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Chrusion
02-21-2014, 09:45 AM
I have a serious PFX problem.

I'm creating a propane fueled burner flame using particles emitted from a ring of 16 polys at a rate of 90/frame at a velocity of 4 m/s on X and a 4 m/s explosion. They live 6 frames +/- 1. A rotate(y) wind at 5000% creates the desired swirl, though due to the particle velocity it's nearly imperceptible.

A collision tube is used to shape the flame.

Everything calcs out great, but when the motion is saved (.pfx file) and I playback the timeline, the best word I can use to describe their motion is that the particle trails undulate from being contained inside the collision tube to popping outside the tube. You have to see the attached playblast to understand.

The question is... WHY? (PFX resolution = 10mm. Scene and objects are at real world scale. Dia. of combustion tube is almost 2 ft)

No. This is NOT just a LW preview window thing. When rendering the particles with HVs set to 150% Velocity Align to Path, the frames where the motion trails of the particles pop outside of the collision tube actually RENDER outside the collision tube!! This obviously destroys the sharply defined shape of the flame required. It can't be undulating as shown in the playblast.

Also notice that the travel extent of the particles also shortens by a frame's worth of distance when the trails undulate outside the collider.

Also notice that this is NOT a collision issue. ALL particles collide and do NOT escape out of the sides of the container and fly off.

Any ideas? VERY tight dead line next week to meet. Rendering this as is will not get approved. It HAS to be fixed!

Hieron
02-21-2014, 10:51 AM
Not sure, can't say I've seen it before. Any chance of using another way to save the sim? For instance use particle scan and save to .mcc (both Denis Pontoniers I think). Use the .mcc pointer to load it back in. Still wrong?

That said, if you are trying to achieve something alike http://www.youtube.com/watch?v=iS_stXG5RXk (at 0:55), meshes and textures could be a viable and more tweakable option for such things.. HV's... dunno

Chrusion
02-21-2014, 11:02 AM
I turned on fractional frames, narrowed the time line range, and scrubbed the playhead so I could see particle motion in slow motion. What I see is freshly emitted particles changing direction before hitting the collider at the same time preceding particles hit the collider for the first time. I don't think that has anything to do with the issue, just an interesting observation.

More interesting is that particle calculations are not based on fractional frames, even if that timeline option is on. All particles that collide with something all do so at the same time (whole frame numbers). There's no particles offset in time by, say, half a frame.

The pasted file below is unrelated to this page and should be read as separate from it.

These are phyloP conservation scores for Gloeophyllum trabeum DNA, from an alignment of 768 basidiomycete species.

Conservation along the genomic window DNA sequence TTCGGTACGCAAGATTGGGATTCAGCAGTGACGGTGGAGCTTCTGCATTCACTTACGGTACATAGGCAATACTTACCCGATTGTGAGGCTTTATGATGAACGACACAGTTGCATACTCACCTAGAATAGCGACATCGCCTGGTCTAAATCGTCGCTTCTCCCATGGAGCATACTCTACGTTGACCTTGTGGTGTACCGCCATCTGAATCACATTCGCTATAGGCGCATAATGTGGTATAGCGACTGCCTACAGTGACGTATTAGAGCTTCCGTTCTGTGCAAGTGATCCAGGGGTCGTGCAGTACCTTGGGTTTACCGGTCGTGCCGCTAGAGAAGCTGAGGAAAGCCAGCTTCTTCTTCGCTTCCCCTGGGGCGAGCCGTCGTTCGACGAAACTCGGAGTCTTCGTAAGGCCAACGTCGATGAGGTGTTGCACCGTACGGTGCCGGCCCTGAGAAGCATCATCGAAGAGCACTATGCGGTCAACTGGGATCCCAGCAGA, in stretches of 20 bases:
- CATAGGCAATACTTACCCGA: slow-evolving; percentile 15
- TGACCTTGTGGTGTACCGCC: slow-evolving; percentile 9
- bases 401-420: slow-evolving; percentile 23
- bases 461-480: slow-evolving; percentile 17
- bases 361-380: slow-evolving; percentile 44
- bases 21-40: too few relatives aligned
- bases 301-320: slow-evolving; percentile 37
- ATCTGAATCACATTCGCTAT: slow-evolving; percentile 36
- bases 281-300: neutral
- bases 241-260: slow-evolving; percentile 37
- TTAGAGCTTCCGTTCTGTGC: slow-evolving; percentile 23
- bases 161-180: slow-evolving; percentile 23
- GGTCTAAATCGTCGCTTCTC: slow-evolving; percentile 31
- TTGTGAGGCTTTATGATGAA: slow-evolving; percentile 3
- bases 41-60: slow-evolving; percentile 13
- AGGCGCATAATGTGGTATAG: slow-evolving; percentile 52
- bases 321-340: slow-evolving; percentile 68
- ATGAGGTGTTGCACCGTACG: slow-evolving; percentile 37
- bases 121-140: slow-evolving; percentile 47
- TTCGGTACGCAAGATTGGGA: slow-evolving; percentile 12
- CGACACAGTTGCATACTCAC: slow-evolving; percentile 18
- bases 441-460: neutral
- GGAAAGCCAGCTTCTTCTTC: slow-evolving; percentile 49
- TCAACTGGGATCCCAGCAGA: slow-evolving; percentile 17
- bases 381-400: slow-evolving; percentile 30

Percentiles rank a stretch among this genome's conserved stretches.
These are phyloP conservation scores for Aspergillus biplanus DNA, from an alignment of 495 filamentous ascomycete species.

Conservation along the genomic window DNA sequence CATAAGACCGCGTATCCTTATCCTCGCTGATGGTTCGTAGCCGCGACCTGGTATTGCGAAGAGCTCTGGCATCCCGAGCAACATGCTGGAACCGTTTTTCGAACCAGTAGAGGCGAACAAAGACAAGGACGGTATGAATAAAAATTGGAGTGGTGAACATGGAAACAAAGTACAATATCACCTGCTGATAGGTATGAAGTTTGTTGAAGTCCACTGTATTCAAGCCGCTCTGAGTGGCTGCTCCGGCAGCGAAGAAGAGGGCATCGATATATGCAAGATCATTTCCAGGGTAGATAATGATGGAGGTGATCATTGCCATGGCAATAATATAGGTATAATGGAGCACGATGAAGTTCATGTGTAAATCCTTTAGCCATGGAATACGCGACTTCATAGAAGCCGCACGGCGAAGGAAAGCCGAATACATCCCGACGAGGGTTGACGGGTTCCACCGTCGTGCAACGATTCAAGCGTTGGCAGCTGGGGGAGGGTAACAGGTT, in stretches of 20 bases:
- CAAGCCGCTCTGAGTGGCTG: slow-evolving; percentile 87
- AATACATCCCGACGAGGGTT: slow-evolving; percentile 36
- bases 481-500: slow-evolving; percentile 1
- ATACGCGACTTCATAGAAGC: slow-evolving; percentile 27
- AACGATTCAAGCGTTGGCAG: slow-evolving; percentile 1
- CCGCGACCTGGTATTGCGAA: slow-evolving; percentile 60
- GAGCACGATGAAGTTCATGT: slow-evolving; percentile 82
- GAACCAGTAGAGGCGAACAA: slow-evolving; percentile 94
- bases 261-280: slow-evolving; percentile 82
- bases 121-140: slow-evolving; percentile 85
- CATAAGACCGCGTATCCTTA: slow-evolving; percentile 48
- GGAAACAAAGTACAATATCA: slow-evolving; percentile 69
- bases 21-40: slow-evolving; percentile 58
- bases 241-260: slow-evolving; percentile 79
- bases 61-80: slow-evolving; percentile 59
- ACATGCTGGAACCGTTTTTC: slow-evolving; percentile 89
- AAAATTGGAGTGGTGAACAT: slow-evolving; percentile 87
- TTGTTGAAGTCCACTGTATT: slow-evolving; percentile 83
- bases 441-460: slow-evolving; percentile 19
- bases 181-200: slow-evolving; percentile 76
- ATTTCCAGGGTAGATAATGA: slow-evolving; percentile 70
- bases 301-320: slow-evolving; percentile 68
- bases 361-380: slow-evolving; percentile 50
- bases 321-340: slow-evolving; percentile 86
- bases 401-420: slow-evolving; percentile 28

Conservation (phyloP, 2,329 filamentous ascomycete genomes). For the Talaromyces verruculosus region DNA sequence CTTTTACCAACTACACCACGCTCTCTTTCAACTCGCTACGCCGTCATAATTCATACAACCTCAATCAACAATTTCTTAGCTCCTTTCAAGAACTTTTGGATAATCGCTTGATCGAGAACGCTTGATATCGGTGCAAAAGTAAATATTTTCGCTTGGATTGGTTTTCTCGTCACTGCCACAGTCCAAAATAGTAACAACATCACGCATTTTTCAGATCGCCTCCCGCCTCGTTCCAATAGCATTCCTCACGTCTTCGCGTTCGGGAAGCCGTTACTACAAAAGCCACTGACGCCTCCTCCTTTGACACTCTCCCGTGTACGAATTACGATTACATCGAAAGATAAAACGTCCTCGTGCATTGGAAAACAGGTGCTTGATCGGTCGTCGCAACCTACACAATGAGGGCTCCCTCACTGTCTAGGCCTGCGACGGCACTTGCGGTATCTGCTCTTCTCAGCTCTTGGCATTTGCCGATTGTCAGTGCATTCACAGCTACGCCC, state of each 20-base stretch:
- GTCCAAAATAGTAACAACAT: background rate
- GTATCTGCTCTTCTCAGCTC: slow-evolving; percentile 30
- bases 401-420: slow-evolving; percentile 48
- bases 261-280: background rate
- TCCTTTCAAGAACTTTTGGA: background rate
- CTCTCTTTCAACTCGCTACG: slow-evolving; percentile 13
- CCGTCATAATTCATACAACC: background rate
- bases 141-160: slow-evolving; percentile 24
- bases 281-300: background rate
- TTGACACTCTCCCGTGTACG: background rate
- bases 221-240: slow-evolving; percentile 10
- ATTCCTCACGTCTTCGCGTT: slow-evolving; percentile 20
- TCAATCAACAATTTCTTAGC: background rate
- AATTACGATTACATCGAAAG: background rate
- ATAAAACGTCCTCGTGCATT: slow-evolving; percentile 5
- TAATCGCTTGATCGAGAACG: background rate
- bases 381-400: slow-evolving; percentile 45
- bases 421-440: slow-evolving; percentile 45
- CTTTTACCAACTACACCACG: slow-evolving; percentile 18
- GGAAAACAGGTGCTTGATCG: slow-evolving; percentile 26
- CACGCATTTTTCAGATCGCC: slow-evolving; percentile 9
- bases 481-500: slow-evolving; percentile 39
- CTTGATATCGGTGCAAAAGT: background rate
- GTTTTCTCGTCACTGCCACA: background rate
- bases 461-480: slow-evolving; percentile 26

When scrubbing in 'slow motion' I couldn't see any difference in particle motions... that is, no undulations, but as soon as I played in real time (no matter what the setting of play at exact rate in gen. options), the undulations appeared. So, it must be some sort of temporal synchronization thing.

As far as the trails extending outside of the collider, this appears to be just how particle motion works. Even though the particle head collides on an integer frame, its change of direction on the first fractional frame afterward is applied backward in time, thus the trail extends outside the collider. This only rears its ugly head when using HVs with Velocity Stretch - Align to Path. The head of the particle is inside the collider, but its instantly new direction puts the stretched HV outside the collider, instead of pointing back to where it was a fraction of a frame before. The amount of stretch also aggravates the problem.

I guess the "fix" is not to use HV stretch and adjust size so that multi-pass dithered motion blur fills in the gap between frames.

richhelvey
02-21-2014, 11:04 AM
You could try doing the sim with slower particles - in super slo-mo if you will - and either rendering with a step higher than 1, or rendering the whole thing and speeding up in after effects.

Chrusion
02-21-2014, 11:06 AM
Yeah, textured mesh might be feasible in most cases. Not here as I need to show start up and shut down, which isn't as simple as scaling and dissolving a mesh.

JoePoe
02-21-2014, 12:35 PM
I think you need more geometry on your collision object.

Perhaps a subdivided collision object set to object subD? you can also up the subD level at will to see if that helps.
Also maybe giving the collision object some wall thickness? Just thinkin'.

Chrusion
02-21-2014, 01:25 PM